I have been wondering if the OS scheduling is done by some timed interrupt, like in the OS is putting a timer that in e.g. 10 ms from now there should be a interrupt being fired which should place the scheduler code back for execution. Are you saying that this is what is happening?

MRFS said:

Similarly, XP's Task Manager has the ability to
issue an interrupt at the request of the User.
See the "Processes" tab in Windows Task Manager:
at the lower right, see "End Process".


Since almost everything the user does is also causes an interrupt I guess that could be said to be correct, but the termination of processes is not really what my question was about. Instead it was how the ongoing switching between hundreds of threads per second is being done and how the OS controls this when not able to execute code itself?
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July 31, 2010 1:05:31 AM

ricno said:
I have been wondering if the OS scheduling is done by some timed interrupt, like in the OS is putting a timer that in e.g. 10 ms from now there should be a interrupt being fired which should place the scheduler code back for execution. Are you saying that this is what is happening?


Yes. In Linux it's typically every millisecond, I've no idea about Windows; each time the interrupt goes off the OS picks the highest priority active threads and assigns one to each CPU core.

Quote:
Instead it was how the ongoing switching between hundreds of threads per second is being done and how the OS controls this when not able to execute code itself?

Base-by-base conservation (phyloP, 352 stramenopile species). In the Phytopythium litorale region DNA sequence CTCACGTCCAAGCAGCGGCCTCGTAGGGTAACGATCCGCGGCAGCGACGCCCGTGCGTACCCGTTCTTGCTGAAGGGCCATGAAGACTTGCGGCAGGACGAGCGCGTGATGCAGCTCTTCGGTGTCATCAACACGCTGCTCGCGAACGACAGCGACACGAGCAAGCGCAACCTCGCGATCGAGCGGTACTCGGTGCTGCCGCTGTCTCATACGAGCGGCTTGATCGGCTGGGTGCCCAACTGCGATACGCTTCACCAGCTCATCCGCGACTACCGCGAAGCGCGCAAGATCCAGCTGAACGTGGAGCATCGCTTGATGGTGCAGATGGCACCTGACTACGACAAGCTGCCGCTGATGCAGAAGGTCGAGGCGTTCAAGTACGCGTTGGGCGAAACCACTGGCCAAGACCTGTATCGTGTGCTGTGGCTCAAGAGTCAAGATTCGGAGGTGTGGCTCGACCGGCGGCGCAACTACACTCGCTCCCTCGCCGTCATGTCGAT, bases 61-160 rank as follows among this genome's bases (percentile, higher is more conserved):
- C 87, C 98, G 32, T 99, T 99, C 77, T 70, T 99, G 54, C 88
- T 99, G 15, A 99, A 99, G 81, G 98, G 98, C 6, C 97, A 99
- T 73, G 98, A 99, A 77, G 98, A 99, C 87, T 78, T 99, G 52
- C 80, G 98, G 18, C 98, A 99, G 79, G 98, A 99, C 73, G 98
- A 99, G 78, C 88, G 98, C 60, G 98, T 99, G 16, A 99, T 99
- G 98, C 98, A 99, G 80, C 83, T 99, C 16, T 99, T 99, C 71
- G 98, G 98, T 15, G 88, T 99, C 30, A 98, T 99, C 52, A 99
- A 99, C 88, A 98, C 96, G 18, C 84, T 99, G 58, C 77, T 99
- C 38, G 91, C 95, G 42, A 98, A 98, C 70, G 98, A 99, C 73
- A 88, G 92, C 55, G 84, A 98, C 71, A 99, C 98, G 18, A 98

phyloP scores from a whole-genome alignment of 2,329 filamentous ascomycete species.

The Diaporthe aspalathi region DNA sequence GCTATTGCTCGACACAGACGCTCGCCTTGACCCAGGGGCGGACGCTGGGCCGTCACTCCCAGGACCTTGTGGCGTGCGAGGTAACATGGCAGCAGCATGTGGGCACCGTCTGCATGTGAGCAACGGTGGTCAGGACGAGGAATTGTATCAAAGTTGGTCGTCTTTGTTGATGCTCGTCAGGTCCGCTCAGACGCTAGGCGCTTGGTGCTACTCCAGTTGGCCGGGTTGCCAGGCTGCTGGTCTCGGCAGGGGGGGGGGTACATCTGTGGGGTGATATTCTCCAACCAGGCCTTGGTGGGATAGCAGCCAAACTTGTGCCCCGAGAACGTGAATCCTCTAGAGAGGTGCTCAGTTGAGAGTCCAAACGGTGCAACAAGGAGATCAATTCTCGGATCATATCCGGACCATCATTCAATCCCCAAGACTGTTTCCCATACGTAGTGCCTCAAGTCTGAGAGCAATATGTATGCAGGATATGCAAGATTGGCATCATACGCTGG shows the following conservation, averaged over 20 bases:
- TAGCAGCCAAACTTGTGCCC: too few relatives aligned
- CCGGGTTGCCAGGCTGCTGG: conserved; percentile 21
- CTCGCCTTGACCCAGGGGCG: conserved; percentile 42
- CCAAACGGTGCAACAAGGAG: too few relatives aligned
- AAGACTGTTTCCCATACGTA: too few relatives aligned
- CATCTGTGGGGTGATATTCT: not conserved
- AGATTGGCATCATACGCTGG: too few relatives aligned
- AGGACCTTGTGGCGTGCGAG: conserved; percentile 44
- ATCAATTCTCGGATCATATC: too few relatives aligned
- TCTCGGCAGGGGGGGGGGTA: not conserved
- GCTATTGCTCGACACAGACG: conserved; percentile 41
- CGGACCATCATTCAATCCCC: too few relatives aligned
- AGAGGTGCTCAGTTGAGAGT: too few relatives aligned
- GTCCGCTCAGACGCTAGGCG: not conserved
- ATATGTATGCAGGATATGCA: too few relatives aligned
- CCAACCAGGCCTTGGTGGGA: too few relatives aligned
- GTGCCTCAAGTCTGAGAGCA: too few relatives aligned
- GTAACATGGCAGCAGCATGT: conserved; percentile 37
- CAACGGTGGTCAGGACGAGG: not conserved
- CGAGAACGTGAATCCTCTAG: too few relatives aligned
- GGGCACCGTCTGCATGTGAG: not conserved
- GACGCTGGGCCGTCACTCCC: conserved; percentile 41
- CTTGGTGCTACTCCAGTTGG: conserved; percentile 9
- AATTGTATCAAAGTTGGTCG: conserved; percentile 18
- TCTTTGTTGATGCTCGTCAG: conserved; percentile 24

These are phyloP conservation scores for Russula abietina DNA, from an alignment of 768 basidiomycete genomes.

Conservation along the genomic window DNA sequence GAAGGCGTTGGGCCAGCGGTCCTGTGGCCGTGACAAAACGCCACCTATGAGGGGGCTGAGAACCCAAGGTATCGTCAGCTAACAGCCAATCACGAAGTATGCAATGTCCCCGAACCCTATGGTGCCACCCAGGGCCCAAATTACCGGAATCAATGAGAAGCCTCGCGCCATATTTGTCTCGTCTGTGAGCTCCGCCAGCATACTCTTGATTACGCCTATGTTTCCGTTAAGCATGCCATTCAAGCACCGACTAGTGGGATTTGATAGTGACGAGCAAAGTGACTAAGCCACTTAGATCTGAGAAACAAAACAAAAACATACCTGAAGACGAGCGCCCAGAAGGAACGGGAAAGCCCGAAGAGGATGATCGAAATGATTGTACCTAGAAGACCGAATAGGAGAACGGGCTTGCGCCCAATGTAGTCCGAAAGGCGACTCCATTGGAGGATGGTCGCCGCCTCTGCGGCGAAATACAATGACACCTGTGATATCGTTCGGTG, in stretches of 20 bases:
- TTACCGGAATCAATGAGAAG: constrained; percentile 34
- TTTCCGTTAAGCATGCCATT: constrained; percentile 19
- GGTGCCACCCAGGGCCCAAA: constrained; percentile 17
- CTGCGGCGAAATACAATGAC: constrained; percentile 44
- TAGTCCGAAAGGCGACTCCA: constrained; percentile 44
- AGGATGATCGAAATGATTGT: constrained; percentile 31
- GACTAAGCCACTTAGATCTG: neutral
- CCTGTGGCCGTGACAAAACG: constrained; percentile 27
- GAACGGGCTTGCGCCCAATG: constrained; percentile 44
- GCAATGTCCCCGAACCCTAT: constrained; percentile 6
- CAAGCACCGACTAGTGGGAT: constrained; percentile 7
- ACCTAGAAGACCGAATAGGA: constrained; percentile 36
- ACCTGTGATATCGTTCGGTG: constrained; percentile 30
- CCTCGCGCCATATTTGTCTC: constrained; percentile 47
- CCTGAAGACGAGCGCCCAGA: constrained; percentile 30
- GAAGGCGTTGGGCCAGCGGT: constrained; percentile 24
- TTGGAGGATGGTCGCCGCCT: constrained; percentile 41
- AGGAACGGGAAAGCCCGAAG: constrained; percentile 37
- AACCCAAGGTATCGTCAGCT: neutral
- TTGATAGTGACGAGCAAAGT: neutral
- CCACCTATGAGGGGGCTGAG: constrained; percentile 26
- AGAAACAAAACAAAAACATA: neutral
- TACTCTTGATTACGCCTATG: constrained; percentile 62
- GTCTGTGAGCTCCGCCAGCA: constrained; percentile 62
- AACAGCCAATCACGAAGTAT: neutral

Note that you'll very rarely have hundreds of active threads in a single second. The OS may have a few hundred threads but most will be waiting for something to happen before they're woken up.
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July 31, 2010 11:20:15 AM

MarkG said:
Yes. In Linux it's typically every millisecond, I've no idea about Windows; each time the interrupt goes off the OS picks the highest priority active threads and assigns one to each CPU core.


Thanks for your reply. That was very interesting. So Linux preempts the running task every millisecond and could possible assign another thread to run. It seems to be very many times (1000 per second) to save away all CPU register values and load the OS scheduler code. It is likely a well thought out value, but there must be a cost with this context switch and the running of the scheduler which should execute 1000 times each second.

I wonder how often a modern Windows does this. I read a long time ago that the Windows server products used somewhat longer timeslices than the desktop ones, due to the lower need for "responsiveness."


MarkG said:

Note that you'll very rarely have hundreds of active threads in a single second. The OS may have a few hundred threads but most will be waiting for something to happen before they're woken up.


That is true. I have 612 threads running on this old Windows XP systems, most of them from many open browser windows, but certainly most of them is inactive and does not need to be scheduled to the CPU at all.

But also, since there is often less active threads running, why should the OS scheduler need to look over the situation as many as 1000 times each second? If doing changes so often for quite few active threads it seems like there could be a risk that you could lose time/performance for the scheduler overhead?

Just interesting to reason about! :) 
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July 31, 2010 2:56:48 PM

You may want to go to msdn.microsoft.com and search for "time slice". It returned over 1400 hits, many of which seem to discuss Windows task scheduling.